The sleek converted barns had polished concrete floors, the bedrooms were purple and plush, from the window early lambs were finding their feet. The food was luscious, the ceiling was vaulted, candlelight flickered, and the wine was… interesting.
We were in a Sussex vineyard to celebrate getting through Covid so mildly. We’d taken the double red line in our stride. After a few days we were better. Done, dusted. We went off smiling to spend a night by the South coast, to raise a glass or two to the banished daemon.
The next day we went to a gallery by the sea in Eastbourne. Suddenly, on the seafront, I realised I couldn’t go a step further. I was totally wiped out. All my energy had drained away from me, like water down a plughole.
I’ve had Long Covid since then, getting steadily worse. I’ve reached my ‘baseline’. This is actually code for ‘Bloody hell, it can’t get any worse – can it?!’
I've been housebound for the last six months, exhausted and unable to engage brain. I haven’t had any exercise since March. A good day is making it to the end of the street, or holding a conversation without losing the plot, or the sense of feeling in my legs. That’s the first thing to go when I talk too much. The batteries run out quicker and take forever to recharge. Over a few days I start to improve, then I crash back down - an endless cycle of hope, frustration and… disappointment (euphemism #89).
Is it real? Can’t I simply man up and power through? Can’t we have dinner out anyway? What about the ticket I have for The Weather Station at Union Chapel, for Chris Thile at the Festival Hall, for the William Kentridge exhibition at the Royal Academy? You get the picture. I don’t.
I will get better. It helps to measure things, to stand outside myself and observe. I am at 15%, with some days peaking at 25%. Someone I know is at 50% after two years, someone else is at 70% now. For them, this is recovery. For me, it is hope.
The best help is the robin in the garden, the flowers and their petals, the way clouds move across a blue sky. Also the music project we are finishing. Living in the moment.
I’ve also been keeping a journal. A little about the external here and now. It’s more about my identity, purpose and meaning. Thoughts about the future – how I will live and what I will do. Today is Jewish New Year, and I’ve been taking a little moment to reflect, as I always do between now and Yom Kippur.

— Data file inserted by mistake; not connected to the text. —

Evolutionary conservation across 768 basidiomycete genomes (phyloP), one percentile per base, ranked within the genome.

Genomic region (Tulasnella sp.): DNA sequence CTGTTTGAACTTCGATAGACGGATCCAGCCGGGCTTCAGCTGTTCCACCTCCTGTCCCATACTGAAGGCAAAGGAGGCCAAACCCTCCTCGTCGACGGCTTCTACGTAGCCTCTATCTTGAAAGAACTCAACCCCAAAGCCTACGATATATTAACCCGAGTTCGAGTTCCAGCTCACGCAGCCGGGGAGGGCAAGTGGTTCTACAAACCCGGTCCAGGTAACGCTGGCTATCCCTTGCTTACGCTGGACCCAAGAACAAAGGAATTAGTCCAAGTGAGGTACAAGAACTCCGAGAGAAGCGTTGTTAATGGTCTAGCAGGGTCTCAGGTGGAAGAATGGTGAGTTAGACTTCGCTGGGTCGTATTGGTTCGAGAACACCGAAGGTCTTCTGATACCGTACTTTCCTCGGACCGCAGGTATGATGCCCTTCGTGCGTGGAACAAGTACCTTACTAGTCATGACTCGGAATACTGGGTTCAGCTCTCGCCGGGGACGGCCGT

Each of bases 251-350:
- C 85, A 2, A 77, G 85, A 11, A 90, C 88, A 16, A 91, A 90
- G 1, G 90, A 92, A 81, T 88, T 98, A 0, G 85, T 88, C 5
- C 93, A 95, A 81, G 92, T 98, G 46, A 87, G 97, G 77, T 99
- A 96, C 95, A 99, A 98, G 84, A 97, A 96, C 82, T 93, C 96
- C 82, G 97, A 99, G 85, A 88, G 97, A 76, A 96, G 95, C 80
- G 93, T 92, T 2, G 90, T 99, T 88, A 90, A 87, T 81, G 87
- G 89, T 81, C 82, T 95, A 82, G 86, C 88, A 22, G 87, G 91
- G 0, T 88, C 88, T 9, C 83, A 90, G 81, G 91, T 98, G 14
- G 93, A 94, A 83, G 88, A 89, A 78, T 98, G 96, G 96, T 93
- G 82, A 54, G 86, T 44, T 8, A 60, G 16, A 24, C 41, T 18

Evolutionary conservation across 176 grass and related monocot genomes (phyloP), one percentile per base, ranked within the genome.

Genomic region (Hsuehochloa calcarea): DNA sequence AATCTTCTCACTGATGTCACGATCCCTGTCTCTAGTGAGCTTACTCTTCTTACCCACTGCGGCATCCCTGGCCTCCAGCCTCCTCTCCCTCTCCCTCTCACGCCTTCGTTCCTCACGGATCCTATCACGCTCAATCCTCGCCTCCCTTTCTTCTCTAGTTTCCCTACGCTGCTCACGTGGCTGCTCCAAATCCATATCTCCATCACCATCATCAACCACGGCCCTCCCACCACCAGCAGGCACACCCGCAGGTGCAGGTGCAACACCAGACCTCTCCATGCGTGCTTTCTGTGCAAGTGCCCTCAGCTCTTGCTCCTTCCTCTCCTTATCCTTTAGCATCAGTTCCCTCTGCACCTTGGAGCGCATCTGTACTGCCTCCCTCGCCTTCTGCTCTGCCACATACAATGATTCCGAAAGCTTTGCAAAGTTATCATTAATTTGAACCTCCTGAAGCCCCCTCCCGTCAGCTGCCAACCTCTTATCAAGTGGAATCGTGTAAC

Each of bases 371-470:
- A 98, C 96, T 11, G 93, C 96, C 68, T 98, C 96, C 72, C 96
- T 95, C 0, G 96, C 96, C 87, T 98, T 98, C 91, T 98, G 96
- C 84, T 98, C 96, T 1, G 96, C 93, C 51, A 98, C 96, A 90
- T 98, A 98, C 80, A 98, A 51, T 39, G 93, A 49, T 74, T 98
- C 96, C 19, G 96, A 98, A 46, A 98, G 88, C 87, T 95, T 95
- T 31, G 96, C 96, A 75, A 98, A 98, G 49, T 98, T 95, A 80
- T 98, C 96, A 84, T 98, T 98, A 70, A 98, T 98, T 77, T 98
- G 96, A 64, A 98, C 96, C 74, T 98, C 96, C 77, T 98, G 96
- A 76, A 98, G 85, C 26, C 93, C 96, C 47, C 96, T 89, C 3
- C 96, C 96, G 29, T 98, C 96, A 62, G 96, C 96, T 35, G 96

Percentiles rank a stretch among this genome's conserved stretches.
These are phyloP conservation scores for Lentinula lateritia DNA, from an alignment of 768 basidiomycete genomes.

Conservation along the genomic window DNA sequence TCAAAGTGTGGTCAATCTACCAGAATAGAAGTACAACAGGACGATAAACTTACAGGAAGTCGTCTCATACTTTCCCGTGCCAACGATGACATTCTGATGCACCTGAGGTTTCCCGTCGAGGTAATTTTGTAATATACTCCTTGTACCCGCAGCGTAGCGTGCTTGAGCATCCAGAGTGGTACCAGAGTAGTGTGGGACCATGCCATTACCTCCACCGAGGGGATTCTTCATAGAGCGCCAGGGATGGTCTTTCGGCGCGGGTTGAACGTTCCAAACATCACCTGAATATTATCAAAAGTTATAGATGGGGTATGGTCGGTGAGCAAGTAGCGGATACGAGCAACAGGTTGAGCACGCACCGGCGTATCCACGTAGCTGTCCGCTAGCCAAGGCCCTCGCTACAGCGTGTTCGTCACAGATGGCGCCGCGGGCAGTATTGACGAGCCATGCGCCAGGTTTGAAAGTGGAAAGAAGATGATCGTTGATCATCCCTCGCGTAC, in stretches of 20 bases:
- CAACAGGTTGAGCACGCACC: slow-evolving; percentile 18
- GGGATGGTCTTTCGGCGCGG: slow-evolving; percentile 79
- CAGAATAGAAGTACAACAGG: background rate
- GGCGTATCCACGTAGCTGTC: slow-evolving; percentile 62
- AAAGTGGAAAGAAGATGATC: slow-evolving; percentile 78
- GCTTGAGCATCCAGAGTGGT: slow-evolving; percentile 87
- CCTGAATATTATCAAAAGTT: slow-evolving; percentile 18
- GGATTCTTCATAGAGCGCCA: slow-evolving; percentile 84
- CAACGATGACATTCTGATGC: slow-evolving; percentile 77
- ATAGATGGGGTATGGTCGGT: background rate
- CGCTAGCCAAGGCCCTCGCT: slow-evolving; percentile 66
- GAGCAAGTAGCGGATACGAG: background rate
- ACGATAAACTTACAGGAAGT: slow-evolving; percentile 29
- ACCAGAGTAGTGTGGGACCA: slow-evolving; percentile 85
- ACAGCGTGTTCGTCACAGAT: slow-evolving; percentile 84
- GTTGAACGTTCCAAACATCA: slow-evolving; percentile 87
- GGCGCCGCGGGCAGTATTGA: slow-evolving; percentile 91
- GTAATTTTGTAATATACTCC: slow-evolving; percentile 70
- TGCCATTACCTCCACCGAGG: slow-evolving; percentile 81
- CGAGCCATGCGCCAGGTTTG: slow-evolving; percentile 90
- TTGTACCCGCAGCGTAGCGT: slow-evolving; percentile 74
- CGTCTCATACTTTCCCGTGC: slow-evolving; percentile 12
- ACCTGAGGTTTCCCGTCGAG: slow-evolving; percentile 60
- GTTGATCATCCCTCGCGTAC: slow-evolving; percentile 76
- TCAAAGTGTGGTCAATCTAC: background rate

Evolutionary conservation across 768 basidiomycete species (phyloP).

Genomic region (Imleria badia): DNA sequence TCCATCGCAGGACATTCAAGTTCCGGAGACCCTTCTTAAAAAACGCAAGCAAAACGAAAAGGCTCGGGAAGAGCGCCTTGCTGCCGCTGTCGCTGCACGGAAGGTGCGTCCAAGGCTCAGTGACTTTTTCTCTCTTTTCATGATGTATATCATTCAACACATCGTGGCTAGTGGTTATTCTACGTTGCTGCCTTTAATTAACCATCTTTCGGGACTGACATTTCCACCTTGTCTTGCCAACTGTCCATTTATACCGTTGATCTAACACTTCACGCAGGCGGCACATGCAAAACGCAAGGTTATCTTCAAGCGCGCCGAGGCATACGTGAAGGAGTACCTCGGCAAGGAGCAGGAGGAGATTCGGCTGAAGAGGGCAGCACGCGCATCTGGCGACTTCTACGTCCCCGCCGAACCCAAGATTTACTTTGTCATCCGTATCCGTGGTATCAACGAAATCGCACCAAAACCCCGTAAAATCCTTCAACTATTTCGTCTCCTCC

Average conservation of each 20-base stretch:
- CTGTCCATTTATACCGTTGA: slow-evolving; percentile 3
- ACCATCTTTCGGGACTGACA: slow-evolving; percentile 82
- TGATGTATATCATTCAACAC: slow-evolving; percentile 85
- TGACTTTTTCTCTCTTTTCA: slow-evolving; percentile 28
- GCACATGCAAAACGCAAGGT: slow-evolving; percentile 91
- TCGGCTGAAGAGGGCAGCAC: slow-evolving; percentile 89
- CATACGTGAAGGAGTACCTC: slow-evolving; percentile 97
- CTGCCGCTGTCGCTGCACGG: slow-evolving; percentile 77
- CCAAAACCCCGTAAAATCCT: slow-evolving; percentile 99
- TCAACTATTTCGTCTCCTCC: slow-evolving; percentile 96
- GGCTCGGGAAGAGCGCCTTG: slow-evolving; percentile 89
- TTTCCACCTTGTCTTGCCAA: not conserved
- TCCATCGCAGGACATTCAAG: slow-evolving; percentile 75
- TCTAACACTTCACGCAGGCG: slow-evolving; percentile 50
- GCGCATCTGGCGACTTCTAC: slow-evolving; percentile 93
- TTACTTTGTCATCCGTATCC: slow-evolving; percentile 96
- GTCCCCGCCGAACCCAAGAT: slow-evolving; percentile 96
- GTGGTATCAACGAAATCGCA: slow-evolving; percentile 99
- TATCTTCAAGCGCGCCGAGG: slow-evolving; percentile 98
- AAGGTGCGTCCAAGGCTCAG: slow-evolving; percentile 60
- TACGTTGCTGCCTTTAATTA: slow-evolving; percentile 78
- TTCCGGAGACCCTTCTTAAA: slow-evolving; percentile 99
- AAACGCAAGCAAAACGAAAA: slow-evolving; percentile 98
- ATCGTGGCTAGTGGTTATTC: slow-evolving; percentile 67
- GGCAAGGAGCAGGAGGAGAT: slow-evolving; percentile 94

I was brought up - and still say I am - Jewish. My humour is Jewish, I love wordplay, silly puns, the Absurd (fate and the anarchy of life), music. Things my forebears prized, being transportable things when the Pogroms or the Nazis came knocking (or perhaps even the Egyptians). Leaving the sideboard behind.
I love Jewish songwriters like Paul Simon, Bob Dylan, Carole King and the Gershwins. I like Jewish food (wherefore art thou, oh chicken soup and kneidlach!). I have traditional Jewish values of family, music and learning. I prize creativity and the senses higher than possessions and money (though yes, I’m very privileged). I don’t believe in God, I don’t respect collective worship - though when I was young I loved to lead services in the synagogue. Especially at this time of year with all its high drama. Just as some Jews say they don’t keep Kosher, but ‘happen’ to have gone vegetarian, so I say I am not ‘practising’, but when backed into a corner I might say (a tad defensively, a soupçon pseudly) that I’m a pantheist.
I buy into the values of my upbringing but not the practice. Probably I’m simply an old school Wordsworthian Romantic.
Anyhow, enough rumination and self-justification. Leave it for the journal, Laz.
I do have a new album out on 11.11.22. It’s called Still. Because my life is stationary (still), because I’m continuing to (still) making music, because I am in silence (in the still of a dark night), because despite this wretched condition I am nevertheless (still) determined to make work. It might be art, it might be therapy – but I am sure it’s Larry Mindel music.
I’m proud of it. Proud that it’s actually been made – shaking my fist at fate, saying I exist, I am a sentient being. Proud of a collection of songs with thematic coherence. Proud that I know what I am doing - lyrically, melodically and harmonically - more than anyone would ever care about. Hey ho!
Proud also that other musicians – far better than me - have thought it worth their time and creativity to make this collection the best it can be. Alastair, PJ, Joao.... Particularly my collaborator Teo who has run with it, with unstinting commitment, beautiful ideas and a loving heart.
I think of Still as the next step on a path to find and then express what I feel. My path is usually overgrown (these days especially), but from time to time the dappled light comes through. I just want to be the best I can.
To walk again on a path where I can clear the brambles - and stride on.